Birmingham Friends host second Peace Fair

The Birmingham Friends Meeting was the site for the second annual Peace Fair designed to bring awareness to the need for clearing out unexploded ordnance and to raise money for the purchase of a piece of surveying equipment that also serves as a land mine detector.

Last year’s event raised enough money to buy two detectors, but the manufacturer matched that and four detectors were sent to Nepal to clear mines left over from a civil war there.

But, last year’s event also brought in a person who decided to take an active part in the effort.

Hadley Dole, 16, of Landenberg, has taken up the cause. Dole is going into 10th grade at Kennett High School and is raising money for the mine detectors as his high school project, a requirement for graduation.

Dole was at last year’s Peace Fair and decided to get involved with the project. He’s been able to raise $725 so far this spring and said he’ll be working on the project at least into his senior year.

“I might do it afterward if I have time,” he said.

His goal is to raise money for as many land mine detectors as he can, he said.

The detectors cost $1,041 each.

Dole said he wanted to get involved after attending last year’s event and speaking with Frank Lenik, a Salem County, N.J. surveyor and clerk of the Woodstown Friends Meeting, who several years ago was pivotal in working with Schonstedt Instrument Co. in working out the matching program.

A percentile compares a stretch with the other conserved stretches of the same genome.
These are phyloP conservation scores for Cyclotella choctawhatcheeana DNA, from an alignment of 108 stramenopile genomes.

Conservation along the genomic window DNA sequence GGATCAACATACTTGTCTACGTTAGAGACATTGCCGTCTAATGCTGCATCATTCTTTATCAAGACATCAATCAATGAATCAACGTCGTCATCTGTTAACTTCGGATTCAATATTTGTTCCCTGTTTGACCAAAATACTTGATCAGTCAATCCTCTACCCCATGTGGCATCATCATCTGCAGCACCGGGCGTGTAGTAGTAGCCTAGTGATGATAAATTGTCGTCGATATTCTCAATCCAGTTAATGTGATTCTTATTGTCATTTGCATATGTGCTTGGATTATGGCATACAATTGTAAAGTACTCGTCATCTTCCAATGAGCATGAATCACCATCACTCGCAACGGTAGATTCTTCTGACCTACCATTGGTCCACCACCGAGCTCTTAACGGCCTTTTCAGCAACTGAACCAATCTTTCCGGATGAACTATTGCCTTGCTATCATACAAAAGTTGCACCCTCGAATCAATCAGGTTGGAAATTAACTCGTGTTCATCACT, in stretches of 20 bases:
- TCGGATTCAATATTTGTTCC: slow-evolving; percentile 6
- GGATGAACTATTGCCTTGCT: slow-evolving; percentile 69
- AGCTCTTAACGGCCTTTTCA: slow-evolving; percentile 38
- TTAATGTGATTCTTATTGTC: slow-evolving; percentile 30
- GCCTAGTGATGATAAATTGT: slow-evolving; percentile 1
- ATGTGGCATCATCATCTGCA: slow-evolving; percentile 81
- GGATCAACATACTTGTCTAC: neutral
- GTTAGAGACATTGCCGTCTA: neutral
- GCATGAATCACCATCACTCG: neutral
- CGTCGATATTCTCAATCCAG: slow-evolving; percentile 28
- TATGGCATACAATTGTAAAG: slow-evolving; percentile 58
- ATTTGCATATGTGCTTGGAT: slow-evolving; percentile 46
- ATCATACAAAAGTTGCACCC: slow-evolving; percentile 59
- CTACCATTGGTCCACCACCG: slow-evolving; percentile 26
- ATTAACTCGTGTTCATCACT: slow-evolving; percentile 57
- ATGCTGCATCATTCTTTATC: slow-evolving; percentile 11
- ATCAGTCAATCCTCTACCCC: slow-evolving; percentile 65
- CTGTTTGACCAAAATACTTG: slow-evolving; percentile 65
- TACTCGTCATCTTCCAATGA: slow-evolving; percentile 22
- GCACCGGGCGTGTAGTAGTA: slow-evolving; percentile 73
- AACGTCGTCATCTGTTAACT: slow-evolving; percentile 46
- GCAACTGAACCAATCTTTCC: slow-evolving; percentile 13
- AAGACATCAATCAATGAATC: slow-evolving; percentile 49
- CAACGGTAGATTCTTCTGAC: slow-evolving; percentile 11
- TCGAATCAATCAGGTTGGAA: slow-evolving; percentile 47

Lenik discovered that one piece of surveying equipment he uses to detect metal corner markers can also detect land mines. He said Schonstedt already had a matching program for large equipment, and was able to work with the company to get a matching program for the metal detectors.

According to Lenik, 98 percent of the people killed or maimed by the old weapons are farmers and children.

Since the project began in 2007, Lenik’s efforts have led, directly or indirectly to 277 detectors being sent to more than 30 countries.

“When you make a donation to anything … you always wonder how many hands are going to touch that donation before it actually arrives at the intention you have for your money. The fantastic thing about this is the Peace fair here raised enough money for two detectors. The company matched it. They sent four detectors and they went straight to the people of Nepal where they were needed,” Lenik said. “No money gets lost along the way. … The money is going right where it’s needed and I think that’s a wonderful thing.”

While Lenik downplays his role in the efforts, the New Jersey Society of Professional Land Surveyors named Lenik its Surveyor of the Year in 2009.

During the fair, Lenik demonstrated the use of the detector and there was a release of peace doves by Heartwings Dove Releases of Landenberg.

About Rich Schwartzman

Rich Schwartzman has been reporting on events in the greater Chadds Ford area since September 2001 when he became the founding editor of The Chadds Ford Post. In April 2009 he became managing editor of ChaddsFordLive. He is also an award-winning photographer.



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